Mortgage Basics

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It's ironic in a way, that while your home is one of your primary assets, the mortgage on that home factors high on your list of liabilities.

It's a fact of life that most homeowners need to borrow funds to pay for their homes, and then spend a good chunk of their lives paying the money back, along with a hefty dose of interest.

Mortgage interest, however, has a huge advantage over car loan or credit card interest. As you probably know, the interest you pay on your mortgage is tax deductible. Every April, you get to note on your tax return the amount of mortgage interest you've paid that year. Deducting the interest payment can significantly lower the amount of money you've got to hand over to Uncle Sam. Financial planners net this figure (interest paid less the tax savings), knowing that being able to deduct mortgage interest lowers the cost of borrowing for the house.

At this point of your life, you may or may not have a mortgage. If you've lived in the same house since you got married when you were 24, you very well may have paid off your mortgage by this time. Many of us, though, are still paying—either on our first home, or because we've moved to a more expensive home and needed to borrow to cover costs.

If you no longer are paying a mortgage, you've hopefully found some other helpful tax deductions. Those who are still struggling with house payments, however, may wonder from time to time whether you've got the best type of mortgage you can. Maybe you've thought about refinancing your mortgage for a lower interest rate. Some folks refinance every time the interest rate drops even the slightest amount. Others regard refinancing as too much trouble, or not worth the money you have to pay to do it.

Go Figure

A lower interest rate isn't the only reason people refinance their homes. Many people refinance to accommodate debt consolidation, or to pay for remodeling, college bills, and so forth.

Adding It Up

Points are expensive and can be a problem if you have to pay them up front. Equal to one percent of the total amount of the loan, one point on a $100,000 loan is $1,000. Three points are worth $3,000, and so forth.

Deciding whether it's worth refinancing your home can be a challenge, for sure. You refinance in order to save money, but how do you know when the interest rates have dropped enough to make it worthwhile? If the drop has been significant, you might be able to refinance into a lower-cost loan, which can put extra dollars in your pocket.

Be aware, however, that just because a loan offers a lower interest rate, does not mean that you'll save money. To refinance a mortgage or equity loan, you'll have to pay title insurance; loan fees, such as a broker's commission and appraisal fee; and points (a fee imposed by the lender that equals a percentage of the loan amount) all over again. These costs can take a big bite out of any savings you'll realize from reduced interest rates and lower monthly payments.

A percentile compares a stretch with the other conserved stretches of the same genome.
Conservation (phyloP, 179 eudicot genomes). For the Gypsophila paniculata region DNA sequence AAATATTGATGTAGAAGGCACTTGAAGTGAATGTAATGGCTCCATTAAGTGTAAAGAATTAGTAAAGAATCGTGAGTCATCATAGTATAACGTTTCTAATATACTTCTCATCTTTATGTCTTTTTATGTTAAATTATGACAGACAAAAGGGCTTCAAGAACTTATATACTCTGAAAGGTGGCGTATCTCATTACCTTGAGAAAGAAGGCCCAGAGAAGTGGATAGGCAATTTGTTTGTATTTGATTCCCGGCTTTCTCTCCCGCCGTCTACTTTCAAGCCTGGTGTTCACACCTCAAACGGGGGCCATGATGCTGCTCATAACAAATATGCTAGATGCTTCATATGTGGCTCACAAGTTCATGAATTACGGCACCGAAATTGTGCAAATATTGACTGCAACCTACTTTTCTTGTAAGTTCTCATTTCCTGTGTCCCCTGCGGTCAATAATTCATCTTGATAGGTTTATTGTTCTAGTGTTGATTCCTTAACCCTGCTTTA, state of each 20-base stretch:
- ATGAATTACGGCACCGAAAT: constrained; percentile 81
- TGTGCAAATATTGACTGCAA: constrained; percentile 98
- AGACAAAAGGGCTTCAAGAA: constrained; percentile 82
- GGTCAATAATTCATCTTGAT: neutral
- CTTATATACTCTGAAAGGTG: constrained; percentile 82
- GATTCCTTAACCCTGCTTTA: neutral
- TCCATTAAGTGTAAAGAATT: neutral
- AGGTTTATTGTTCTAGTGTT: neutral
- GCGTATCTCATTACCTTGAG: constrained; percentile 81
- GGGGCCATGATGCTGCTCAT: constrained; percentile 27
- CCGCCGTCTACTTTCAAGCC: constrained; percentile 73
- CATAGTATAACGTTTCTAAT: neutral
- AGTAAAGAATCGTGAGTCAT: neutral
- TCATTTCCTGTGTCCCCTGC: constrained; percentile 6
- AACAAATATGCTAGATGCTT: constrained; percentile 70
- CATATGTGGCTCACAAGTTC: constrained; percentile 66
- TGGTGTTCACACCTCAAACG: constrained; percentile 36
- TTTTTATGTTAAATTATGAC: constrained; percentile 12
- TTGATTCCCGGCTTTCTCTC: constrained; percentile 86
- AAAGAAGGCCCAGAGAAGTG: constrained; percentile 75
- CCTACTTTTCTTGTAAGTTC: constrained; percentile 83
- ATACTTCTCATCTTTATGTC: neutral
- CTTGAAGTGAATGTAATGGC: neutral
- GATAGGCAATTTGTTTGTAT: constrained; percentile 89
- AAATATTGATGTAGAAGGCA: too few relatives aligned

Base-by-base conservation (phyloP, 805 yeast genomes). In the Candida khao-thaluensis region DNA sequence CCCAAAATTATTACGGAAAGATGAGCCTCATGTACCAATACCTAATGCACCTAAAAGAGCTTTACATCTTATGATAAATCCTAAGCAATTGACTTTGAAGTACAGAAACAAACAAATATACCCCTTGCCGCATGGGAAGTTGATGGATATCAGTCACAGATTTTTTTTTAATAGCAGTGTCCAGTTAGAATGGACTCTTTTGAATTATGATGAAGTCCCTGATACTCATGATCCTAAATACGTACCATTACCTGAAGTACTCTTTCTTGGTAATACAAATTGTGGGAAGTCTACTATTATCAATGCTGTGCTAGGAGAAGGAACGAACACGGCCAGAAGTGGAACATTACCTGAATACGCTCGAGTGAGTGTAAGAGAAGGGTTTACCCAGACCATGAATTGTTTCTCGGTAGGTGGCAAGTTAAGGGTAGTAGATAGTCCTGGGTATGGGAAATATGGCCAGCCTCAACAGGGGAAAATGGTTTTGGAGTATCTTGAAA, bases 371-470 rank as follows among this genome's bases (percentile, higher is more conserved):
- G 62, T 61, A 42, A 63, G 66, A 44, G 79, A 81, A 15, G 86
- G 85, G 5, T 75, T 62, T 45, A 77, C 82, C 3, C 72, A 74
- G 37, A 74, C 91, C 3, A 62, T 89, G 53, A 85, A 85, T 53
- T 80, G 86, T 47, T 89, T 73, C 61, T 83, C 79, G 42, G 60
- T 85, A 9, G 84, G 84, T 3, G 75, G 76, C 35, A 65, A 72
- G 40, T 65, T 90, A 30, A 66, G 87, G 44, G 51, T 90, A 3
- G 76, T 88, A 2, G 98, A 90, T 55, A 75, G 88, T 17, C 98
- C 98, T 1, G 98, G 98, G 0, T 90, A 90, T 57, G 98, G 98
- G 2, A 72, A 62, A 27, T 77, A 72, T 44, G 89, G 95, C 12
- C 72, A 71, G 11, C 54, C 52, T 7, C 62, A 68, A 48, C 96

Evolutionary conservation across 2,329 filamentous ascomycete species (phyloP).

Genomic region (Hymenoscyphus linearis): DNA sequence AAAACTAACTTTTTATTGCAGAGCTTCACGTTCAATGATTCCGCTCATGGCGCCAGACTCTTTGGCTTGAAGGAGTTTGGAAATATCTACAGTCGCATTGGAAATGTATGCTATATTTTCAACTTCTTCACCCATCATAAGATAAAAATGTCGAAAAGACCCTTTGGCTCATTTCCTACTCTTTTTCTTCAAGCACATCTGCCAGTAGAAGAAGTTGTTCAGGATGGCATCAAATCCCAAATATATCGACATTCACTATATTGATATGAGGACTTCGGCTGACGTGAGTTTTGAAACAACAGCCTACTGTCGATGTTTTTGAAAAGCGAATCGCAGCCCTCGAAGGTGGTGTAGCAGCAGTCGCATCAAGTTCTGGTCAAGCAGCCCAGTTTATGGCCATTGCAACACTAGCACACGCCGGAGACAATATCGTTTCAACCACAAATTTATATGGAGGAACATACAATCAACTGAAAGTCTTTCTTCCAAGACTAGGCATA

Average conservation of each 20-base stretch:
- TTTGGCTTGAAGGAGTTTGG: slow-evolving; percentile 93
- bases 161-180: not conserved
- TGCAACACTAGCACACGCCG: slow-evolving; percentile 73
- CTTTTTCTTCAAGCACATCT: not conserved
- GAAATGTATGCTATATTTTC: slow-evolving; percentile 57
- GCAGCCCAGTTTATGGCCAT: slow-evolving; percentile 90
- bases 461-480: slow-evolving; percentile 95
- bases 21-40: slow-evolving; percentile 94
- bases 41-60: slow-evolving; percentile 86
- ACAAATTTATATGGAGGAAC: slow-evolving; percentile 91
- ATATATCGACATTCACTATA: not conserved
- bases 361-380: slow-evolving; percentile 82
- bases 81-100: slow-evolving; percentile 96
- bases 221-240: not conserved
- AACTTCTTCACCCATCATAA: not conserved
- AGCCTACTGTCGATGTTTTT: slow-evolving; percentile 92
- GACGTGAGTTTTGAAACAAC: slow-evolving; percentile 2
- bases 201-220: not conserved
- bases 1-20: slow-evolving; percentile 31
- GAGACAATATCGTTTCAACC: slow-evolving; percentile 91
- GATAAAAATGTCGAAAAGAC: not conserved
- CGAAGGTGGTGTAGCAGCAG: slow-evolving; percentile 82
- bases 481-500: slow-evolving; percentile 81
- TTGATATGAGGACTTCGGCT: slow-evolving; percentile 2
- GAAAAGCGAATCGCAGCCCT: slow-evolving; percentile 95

If you're thinking of refinancing, you'll need to find out how much it will cost to do so, and then figure out how long it will take you to recoup those costs. A representative from the lending institution you're using should be able to help you determine that.

When negotiating a refinancing deal, you'll have to decide whether you'll pay the fees up front, or include them in the amount of your loan. There is a type of loan called a no-cost loan, which allows you to waive the up-front costs and have them included in amount of your loan. The interest rate on your loan will increase one-eighth of one percent for every point you opt not to pay at the time you refinance.

If you choose a no-cost loan and pay no points or other loan expenses up front, you can typically expect to pay between half and five eighths of 1 percent higher than you would for the same loan on which you'd paid the expenses up front.

If you plan to stay in the home for more than five years, it's a good idea to pay as much of the loan costs up front as possible so that you can lock in a lower interest rate. Here's why.

Let's say you get a $200,000 loan at 6.7 percent. You pay $5,000 in total loan costs and points. Your friend, however, borrows the same amount of money, but opts to pay no costs up front. His interest rate, as a result, is set at 7.4 percent.

At the end of 10 years, you will have paid about $128,900 in interest, compared to $139,400 for your friend. You'll have saved $10,000 in interest, from which you'll need to subtract the $5,000 you paid for fees at the start of the loan. Still, over 10 years you've saved $5,000.

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More on: Family Finances

Excerpted from The Complete Idiot's Guide to Personal Finance in Your 40s and 50s © 2002 by Sarah Young Fisher and Susan Shelly. All rights reserved including the right of reproduction in whole or in part in any form. Used by arrangement with Alpha Books, a member of Penguin Group (USA) Inc.

To order this book visit the Idiot's Guide web site or call 1-800-253-6476.


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